Donald Shaw


ullapool and the klondykers, donald shaw (2011)

Location: Ullapool, Gairloch and Lochinver
fishing, ships and boats, travel by sea

Klondykers in Ullapool

Between the 1970s and the mid 1990s Ullapool had a huge number of visitors, but they weren’t tourists – they were Klondykers. For international fishermen, particularly from Europe, including former eastern bloc countries and Africa, the northwest Highlands had plenty of 'gold' in its waters, in the form of mackerel. The herring stocks were in virtual collapse by the 1970s, which led to a ban on herring fishing. Scottish trawlers were quick to capitalise on a different species in place of the herring – the humble mackerel – which was already popular overseas. Klondykers would sail into the Ullapool harbour in factory to receive and process the catch.

The Klondyker season was autumn and winter, so by the time the last of the tourists had left in October, the village would be flooded with visiting crews. Relations between the Klondykers and villagers was largely positive, with welcome trade for businesses over the winter months and the occasional bottle of brandy or vodka shared with locals in appreciation for their hospitality.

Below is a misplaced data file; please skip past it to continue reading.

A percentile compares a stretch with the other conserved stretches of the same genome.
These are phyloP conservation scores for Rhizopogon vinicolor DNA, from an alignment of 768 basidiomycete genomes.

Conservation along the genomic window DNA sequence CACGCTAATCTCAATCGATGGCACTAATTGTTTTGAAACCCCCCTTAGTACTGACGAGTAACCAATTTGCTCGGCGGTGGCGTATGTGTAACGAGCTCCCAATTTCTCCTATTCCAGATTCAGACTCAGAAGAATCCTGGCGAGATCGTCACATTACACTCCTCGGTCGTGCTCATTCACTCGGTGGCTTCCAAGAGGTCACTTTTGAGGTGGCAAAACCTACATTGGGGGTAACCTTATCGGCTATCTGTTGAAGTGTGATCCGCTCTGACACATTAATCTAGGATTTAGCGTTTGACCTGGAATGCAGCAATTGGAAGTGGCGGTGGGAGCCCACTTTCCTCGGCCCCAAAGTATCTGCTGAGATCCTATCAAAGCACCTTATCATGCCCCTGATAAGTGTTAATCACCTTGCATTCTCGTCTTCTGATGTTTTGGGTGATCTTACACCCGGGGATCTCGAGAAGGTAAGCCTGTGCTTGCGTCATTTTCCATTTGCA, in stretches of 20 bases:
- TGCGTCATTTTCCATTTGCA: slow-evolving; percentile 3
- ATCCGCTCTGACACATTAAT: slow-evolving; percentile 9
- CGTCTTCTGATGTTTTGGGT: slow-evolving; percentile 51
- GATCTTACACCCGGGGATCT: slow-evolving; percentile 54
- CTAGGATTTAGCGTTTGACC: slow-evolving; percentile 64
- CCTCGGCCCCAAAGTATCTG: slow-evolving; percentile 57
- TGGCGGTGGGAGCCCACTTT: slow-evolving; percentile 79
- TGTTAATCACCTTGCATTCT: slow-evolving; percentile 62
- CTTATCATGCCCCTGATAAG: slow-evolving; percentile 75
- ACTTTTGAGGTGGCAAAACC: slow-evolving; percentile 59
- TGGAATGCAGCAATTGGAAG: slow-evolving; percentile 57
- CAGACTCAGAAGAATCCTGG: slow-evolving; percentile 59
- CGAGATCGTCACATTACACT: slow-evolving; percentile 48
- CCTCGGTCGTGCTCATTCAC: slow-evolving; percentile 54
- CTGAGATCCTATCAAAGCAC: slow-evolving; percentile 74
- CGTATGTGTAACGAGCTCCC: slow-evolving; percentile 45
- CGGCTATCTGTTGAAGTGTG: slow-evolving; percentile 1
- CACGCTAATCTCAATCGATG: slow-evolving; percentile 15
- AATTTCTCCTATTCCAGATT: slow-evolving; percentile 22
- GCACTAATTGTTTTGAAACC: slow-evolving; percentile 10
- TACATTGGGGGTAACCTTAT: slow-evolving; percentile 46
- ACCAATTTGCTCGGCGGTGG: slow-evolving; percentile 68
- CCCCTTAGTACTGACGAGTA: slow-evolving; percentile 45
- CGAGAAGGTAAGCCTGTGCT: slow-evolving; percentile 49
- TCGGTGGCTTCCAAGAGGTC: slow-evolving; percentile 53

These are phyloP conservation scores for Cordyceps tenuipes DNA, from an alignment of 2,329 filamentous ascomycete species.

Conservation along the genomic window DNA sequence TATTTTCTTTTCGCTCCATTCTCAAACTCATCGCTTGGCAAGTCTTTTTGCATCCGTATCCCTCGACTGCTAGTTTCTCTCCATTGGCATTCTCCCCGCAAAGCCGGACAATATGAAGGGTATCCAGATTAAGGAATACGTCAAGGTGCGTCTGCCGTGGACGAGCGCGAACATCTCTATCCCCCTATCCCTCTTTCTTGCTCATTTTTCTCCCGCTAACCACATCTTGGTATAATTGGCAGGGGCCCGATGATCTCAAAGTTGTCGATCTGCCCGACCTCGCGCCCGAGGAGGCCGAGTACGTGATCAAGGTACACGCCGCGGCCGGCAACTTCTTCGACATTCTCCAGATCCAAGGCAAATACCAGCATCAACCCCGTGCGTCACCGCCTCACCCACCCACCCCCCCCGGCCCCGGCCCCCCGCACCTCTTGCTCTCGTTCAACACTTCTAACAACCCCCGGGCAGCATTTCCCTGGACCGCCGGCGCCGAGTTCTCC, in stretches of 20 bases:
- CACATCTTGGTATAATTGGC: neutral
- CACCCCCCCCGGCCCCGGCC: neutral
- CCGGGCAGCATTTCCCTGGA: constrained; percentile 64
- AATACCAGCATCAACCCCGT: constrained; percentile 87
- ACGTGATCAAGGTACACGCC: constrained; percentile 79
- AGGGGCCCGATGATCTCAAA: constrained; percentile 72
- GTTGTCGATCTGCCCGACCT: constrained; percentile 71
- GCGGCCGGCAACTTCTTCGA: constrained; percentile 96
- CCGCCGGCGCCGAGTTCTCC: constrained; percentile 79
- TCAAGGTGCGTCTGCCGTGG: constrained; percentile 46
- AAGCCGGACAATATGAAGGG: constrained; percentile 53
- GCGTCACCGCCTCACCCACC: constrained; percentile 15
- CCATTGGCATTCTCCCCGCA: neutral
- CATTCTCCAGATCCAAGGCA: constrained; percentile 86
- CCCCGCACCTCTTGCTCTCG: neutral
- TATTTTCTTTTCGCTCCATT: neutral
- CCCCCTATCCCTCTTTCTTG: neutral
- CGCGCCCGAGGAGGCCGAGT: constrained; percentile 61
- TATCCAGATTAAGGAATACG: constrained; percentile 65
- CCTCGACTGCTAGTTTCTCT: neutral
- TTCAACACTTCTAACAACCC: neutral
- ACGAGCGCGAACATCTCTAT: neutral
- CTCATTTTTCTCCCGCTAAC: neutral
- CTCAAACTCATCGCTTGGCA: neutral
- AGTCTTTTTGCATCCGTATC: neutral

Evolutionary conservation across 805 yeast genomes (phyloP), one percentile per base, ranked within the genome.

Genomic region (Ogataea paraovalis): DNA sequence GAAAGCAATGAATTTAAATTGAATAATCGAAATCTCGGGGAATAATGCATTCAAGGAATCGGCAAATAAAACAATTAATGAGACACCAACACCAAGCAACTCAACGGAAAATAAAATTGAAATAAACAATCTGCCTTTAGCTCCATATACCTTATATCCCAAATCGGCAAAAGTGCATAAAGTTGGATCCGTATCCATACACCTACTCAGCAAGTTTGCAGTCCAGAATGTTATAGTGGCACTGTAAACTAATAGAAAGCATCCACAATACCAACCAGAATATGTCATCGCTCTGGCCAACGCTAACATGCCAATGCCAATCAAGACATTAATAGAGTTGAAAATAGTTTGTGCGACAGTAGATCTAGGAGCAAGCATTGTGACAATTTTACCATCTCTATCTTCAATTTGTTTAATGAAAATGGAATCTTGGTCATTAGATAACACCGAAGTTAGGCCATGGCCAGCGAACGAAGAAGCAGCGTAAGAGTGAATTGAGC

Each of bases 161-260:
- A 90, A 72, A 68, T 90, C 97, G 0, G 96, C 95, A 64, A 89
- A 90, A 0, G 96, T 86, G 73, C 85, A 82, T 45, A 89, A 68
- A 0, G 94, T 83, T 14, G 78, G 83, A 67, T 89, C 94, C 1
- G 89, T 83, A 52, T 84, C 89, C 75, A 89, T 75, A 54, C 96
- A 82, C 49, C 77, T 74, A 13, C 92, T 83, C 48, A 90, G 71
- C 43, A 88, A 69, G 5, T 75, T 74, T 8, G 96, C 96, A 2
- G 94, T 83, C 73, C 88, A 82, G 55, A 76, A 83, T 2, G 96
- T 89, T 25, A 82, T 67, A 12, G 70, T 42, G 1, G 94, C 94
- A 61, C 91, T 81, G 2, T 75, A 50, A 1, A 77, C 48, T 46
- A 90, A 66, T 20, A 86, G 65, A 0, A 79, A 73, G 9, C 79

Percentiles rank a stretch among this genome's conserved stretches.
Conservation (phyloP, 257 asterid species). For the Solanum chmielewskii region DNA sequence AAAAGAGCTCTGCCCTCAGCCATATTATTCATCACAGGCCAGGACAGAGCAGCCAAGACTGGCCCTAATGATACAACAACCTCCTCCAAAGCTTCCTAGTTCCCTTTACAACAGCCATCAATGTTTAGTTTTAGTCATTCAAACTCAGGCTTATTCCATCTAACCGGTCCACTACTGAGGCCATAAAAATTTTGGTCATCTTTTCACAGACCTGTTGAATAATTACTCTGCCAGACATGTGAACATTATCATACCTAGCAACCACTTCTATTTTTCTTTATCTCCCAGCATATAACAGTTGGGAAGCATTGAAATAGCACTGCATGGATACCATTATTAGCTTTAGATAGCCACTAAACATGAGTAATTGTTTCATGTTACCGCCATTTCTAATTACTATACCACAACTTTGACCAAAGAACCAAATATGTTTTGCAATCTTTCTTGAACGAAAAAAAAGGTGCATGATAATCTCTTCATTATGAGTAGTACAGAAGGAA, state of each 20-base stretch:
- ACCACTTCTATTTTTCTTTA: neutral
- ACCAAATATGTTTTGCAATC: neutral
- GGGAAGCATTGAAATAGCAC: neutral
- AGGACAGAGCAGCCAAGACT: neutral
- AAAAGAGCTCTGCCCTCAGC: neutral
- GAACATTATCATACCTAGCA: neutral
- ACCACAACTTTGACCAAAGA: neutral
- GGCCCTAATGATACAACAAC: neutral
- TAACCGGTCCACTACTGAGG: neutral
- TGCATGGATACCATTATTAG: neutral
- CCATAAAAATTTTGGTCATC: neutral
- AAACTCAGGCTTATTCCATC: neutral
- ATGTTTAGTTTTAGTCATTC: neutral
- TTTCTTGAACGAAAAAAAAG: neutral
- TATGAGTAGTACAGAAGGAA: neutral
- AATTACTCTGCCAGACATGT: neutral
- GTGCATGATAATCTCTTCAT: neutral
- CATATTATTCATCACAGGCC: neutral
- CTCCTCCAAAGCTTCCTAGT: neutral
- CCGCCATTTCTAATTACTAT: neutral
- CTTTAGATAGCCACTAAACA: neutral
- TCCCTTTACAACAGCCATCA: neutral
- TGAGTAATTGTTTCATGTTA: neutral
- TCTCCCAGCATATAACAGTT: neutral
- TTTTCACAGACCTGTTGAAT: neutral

At its height in 1985, over 150,000 metric tonnes of mackerel was landed in Ullapool. The era began to see its twilight in the late 1980s – a time when major political changes were happening in the Klondykers’ home countries, which led to economic downfall. It was not just political upheavel that led the departure of the Klondykers - the fish were leaving as well. Shoals were moving further and further from Lochbroom into more northern waters. Today the occasional Klondyker can be seen in the port which brings back happy memories for many in the village.

More information on visiting the area can be found here.